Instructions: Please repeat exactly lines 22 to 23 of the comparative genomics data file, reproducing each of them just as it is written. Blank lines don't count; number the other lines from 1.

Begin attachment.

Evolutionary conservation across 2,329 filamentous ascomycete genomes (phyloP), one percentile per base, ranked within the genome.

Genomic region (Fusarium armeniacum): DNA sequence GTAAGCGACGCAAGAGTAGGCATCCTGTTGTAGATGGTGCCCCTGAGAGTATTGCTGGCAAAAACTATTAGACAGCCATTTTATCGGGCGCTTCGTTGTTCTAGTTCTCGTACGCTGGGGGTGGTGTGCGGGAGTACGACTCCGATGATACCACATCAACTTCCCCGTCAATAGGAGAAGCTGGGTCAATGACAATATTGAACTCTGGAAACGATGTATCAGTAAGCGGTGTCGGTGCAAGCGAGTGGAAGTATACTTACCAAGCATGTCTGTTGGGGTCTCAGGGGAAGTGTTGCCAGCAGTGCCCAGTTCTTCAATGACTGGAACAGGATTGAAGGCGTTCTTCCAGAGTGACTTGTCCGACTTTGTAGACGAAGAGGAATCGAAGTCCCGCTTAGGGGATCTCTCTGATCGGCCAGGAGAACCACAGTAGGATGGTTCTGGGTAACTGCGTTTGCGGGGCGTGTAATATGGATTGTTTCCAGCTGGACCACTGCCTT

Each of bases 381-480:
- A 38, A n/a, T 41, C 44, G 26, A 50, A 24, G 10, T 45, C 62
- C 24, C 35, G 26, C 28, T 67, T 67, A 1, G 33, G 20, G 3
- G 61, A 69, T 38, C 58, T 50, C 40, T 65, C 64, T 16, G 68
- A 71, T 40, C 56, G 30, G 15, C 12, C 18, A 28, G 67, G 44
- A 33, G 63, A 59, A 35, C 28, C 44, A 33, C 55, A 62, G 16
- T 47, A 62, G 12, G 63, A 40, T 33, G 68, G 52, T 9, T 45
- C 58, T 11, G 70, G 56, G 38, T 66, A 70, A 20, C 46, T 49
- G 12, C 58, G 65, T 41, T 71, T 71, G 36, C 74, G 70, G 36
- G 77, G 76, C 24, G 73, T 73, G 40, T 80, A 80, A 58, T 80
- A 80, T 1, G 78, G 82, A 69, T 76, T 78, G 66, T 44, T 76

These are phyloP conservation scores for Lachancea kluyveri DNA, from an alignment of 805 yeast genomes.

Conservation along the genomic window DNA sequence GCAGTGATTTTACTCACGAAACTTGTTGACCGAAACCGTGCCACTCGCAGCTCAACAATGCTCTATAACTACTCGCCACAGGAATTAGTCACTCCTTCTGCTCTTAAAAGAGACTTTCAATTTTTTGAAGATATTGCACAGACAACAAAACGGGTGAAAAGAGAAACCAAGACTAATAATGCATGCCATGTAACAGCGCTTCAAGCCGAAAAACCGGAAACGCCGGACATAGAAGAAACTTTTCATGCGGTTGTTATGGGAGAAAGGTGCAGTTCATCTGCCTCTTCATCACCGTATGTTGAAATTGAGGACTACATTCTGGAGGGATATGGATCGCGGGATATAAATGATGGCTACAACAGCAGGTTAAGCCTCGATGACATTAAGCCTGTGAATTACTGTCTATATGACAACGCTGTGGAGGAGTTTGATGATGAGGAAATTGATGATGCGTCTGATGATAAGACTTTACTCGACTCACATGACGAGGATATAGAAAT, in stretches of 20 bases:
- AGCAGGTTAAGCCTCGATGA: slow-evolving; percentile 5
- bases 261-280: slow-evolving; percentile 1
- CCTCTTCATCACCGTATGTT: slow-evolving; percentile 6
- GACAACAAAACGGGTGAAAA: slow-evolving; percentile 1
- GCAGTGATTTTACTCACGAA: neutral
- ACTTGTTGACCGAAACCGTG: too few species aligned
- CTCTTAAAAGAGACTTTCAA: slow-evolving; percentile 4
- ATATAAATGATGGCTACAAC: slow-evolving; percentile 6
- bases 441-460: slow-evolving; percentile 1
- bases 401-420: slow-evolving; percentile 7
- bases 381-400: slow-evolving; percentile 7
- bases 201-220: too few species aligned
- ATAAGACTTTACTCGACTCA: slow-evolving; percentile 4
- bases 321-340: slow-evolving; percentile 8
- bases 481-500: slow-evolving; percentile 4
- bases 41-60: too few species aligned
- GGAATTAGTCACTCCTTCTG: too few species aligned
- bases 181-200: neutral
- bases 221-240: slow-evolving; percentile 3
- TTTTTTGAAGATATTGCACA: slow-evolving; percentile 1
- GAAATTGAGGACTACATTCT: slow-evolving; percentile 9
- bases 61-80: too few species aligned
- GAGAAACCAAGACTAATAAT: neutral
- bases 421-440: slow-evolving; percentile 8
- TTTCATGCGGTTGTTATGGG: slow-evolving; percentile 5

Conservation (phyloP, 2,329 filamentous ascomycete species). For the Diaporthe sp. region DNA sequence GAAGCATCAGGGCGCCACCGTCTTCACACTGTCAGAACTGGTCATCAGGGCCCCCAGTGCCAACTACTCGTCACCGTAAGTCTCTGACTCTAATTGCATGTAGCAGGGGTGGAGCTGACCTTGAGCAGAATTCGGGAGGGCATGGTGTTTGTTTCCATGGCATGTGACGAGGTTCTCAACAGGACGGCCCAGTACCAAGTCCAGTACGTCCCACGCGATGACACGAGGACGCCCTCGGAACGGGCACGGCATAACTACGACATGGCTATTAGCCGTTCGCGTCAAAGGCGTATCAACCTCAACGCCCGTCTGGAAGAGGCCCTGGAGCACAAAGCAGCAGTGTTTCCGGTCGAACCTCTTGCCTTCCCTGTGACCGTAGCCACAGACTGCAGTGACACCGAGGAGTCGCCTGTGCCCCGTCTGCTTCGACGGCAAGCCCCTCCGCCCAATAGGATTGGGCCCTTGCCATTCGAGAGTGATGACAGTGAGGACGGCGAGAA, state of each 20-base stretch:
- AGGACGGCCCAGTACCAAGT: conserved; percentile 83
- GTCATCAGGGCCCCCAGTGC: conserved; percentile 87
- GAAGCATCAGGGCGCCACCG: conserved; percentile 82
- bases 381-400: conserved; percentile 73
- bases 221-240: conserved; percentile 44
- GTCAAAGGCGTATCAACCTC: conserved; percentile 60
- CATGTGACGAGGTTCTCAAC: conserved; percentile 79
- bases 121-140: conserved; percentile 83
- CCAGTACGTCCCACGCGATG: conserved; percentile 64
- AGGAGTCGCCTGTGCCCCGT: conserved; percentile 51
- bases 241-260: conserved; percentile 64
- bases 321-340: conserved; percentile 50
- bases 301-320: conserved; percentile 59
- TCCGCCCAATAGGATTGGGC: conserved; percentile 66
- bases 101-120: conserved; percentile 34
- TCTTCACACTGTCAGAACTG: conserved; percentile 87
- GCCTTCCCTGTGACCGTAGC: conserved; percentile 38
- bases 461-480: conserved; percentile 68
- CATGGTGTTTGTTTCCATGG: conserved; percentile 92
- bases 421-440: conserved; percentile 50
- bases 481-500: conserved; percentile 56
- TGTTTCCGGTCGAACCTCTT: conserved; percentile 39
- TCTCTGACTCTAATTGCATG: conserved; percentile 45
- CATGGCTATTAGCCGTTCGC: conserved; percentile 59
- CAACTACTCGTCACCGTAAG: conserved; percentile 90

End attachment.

- CTCTTAAAAGAGACTTTCAA: slow-evolving; percentile 4
- ATATAAATGATGGCTACAAC: slow-evolving; percentile 6